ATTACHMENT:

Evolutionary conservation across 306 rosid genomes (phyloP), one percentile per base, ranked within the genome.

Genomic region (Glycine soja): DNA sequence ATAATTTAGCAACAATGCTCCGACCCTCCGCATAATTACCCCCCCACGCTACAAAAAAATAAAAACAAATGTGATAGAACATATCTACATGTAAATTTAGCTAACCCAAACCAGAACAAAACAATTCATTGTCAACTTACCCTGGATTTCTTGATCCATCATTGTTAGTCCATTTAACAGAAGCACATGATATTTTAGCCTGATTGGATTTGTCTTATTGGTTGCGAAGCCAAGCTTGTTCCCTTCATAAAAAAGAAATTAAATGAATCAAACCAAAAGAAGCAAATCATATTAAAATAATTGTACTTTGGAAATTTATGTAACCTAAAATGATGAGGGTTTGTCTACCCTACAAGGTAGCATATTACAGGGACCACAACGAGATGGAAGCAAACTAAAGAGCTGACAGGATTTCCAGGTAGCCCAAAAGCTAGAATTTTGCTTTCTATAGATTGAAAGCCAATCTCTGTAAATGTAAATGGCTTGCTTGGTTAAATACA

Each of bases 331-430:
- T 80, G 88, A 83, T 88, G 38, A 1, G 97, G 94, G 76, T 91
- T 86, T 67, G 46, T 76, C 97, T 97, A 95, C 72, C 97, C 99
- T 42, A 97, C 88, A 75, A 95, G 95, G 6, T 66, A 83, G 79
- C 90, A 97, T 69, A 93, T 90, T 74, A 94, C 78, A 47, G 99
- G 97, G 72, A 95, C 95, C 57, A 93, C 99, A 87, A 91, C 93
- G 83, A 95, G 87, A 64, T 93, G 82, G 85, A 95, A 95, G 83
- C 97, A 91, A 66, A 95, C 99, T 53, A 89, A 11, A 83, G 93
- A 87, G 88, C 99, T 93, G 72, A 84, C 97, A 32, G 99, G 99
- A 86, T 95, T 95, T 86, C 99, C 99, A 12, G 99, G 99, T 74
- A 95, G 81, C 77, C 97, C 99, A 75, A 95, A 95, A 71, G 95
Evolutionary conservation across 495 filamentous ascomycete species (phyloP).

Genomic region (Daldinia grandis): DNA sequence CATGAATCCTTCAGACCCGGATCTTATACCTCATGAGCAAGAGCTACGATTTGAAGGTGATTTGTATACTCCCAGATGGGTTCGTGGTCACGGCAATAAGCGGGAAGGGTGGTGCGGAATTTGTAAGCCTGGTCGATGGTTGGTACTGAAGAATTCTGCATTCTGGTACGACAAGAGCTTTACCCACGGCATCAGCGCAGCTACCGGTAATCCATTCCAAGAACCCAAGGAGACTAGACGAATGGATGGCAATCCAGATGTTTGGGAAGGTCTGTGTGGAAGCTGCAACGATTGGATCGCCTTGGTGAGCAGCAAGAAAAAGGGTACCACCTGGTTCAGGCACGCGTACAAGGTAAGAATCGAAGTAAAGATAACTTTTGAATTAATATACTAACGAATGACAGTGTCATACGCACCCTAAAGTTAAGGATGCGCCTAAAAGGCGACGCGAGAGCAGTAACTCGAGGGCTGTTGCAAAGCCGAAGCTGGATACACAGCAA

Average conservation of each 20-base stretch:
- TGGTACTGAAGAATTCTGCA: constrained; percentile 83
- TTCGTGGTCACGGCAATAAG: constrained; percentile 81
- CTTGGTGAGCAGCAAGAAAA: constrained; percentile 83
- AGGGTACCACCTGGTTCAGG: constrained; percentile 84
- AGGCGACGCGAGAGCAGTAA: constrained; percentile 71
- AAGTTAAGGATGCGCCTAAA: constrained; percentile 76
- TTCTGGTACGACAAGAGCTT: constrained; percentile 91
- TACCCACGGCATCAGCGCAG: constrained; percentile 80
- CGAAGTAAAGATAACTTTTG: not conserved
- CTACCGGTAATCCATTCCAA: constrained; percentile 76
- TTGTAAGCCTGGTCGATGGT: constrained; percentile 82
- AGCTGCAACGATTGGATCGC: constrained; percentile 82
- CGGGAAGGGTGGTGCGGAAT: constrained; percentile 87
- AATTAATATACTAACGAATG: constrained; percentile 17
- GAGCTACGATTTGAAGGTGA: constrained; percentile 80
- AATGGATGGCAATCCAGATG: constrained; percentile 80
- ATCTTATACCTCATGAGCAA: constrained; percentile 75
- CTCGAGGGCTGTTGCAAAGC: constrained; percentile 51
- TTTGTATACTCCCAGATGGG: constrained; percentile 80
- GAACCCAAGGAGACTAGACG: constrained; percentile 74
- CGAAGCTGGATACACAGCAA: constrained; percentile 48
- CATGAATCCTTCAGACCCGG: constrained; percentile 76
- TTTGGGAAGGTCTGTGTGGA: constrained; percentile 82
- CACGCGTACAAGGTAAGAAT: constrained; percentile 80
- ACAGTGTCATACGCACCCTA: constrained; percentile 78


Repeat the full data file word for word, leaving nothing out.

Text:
Evolutionary conservation across 306 rosid genomes (phyloP), one percentile per base, ranked within the genome.

Genomic region (Glycine soja): DNA sequence ATAATTTAGCAACAATGCTCCGACCCTCCGCATAATTACCCCCCCACGCTACAAAAAAATAAAAACAAATGTGATAGAACATATCTACATGTAAATTTAGCTAACCCAAACCAGAACAAAACAATTCATTGTCAACTTACCCTGGATTTCTTGATCCATCATTGTTAGTCCATTTAACAGAAGCACATGATATTTTAGCCTGATTGGATTTGTCTTATTGGTTGCGAAGCCAAGCTTGTTCCCTTCATAAAAAAGAAATTAAATGAATCAAACCAAAAGAAGCAAATCATATTAAAATAATTGTACTTTGGAAATTTATGTAACCTAAAATGATGAGGGTTTGTCTACCCTACAAGGTAGCATATTACAGGGACCACAACGAGATGGAAGCAAACTAAAGAGCTGACAGGATTTCCAGGTAGCCCAAAAGCTAGAATTTTGCTTTCTATAGATTGAAAGCCAATCTCTGTAAATGTAAATGGCTTGCTTGGTTAAATACA

Each of bases 331-430:
- T 80, G 88, A 83, T 88, G 38, A 1, G 97, G 94, G 76, T 91
- T 86, T 67, G 46, T 76, C 97, T 97, A 95, C 72, C 97, C 99
- T 42, A 97, C 88, A 75, A 95, G 95, G 6, T 66, A 83, G 79
- C 90, A 97, T 69, A 93, T 90, T 74, A 94, C 78, A 47, G 99
- G 97, G 72, A 95, C 95, C 57, A 93, C 99, A 87, A 91, C 93
- G 83, A 95, G 87, A 64, T 93, G 82, G 85, A 95, A 95, G 83
- C 97, A 91, A 66, A 95, C 99, T 53, A 89, A 11, A 83, G 93
- A 87, G 88, C 99, T 93, G 72, A 84, C 97, A 32, G 99, G 99
- A 86, T 95, T 95, T 86, C 99, C 99, A 12, G 99, G 99, T 74
- A 95, G 81, C 77, C 97, C 99, A 75, A 95, A 95, A 71, G 95
Evolutionary conservation across 495 filamentous ascomycete species (phyloP).

Genomic region (Daldinia grandis): DNA sequence CATGAATCCTTCAGACCCGGATCTTATACCTCATGAGCAAGAGCTACGATTTGAAGGTGATTTGTATACTCCCAGATGGGTTCGTGGTCACGGCAATAAGCGGGAAGGGTGGTGCGGAATTTGTAAGCCTGGTCGATGGTTGGTACTGAAGAATTCTGCATTCTGGTACGACAAGAGCTTTACCCACGGCATCAGCGCAGCTACCGGTAATCCATTCCAAGAACCCAAGGAGACTAGACGAATGGATGGCAATCCAGATGTTTGGGAAGGTCTGTGTGGAAGCTGCAACGATTGGATCGCCTTGGTGAGCAGCAAGAAAAAGGGTACCACCTGGTTCAGGCACGCGTACAAGGTAAGAATCGAAGTAAAGATAACTTTTGAATTAATATACTAACGAATGACAGTGTCATACGCACCCTAAAGTTAAGGATGCGCCTAAAAGGCGACGCGAGAGCAGTAACTCGAGGGCTGTTGCAAAGCCGAAGCTGGATACACAGCAA

Average conservation of each 20-base stretch:
- TGGTACTGAAGAATTCTGCA: constrained; percentile 83
- TTCGTGGTCACGGCAATAAG: constrained; percentile 81
- CTTGGTGAGCAGCAAGAAAA: constrained; percentile 83
- AGGGTACCACCTGGTTCAGG: constrained; percentile 84
- AGGCGACGCGAGAGCAGTAA: constrained; percentile 71
- AAGTTAAGGATGCGCCTAAA: constrained; percentile 76
- TTCTGGTACGACAAGAGCTT: constrained; percentile 91
- TACCCACGGCATCAGCGCAG: constrained; percentile 80
- CGAAGTAAAGATAACTTTTG: not conserved
- CTACCGGTAATCCATTCCAA: constrained; percentile 76
- TTGTAAGCCTGGTCGATGGT: constrained; percentile 82
- AGCTGCAACGATTGGATCGC: constrained; percentile 82
- CGGGAAGGGTGGTGCGGAAT: constrained; percentile 87
- AATTAATATACTAACGAATG: constrained; percentile 17
- GAGCTACGATTTGAAGGTGA: constrained; percentile 80
- AATGGATGGCAATCCAGATG: constrained; percentile 80
- ATCTTATACCTCATGAGCAA: constrained; percentile 75
- CTCGAGGGCTGTTGCAAAGC: constrained; percentile 51
- TTTGTATACTCCCAGATGGG: constrained; percentile 80
- GAACCCAAGGAGACTAGACG: constrained; percentile 74
- CGAAGCTGGATACACAGCAA: constrained; percentile 48
- CATGAATCCTTCAGACCCGG: constrained; percentile 76
- TTTGGGAAGGTCTGTGTGGA: constrained; percentile 82
- CACGCGTACAAGGTAAGAAT: constrained; percentile 80
- ACAGTGTCATACGCACCCTA: constrained; percentile 78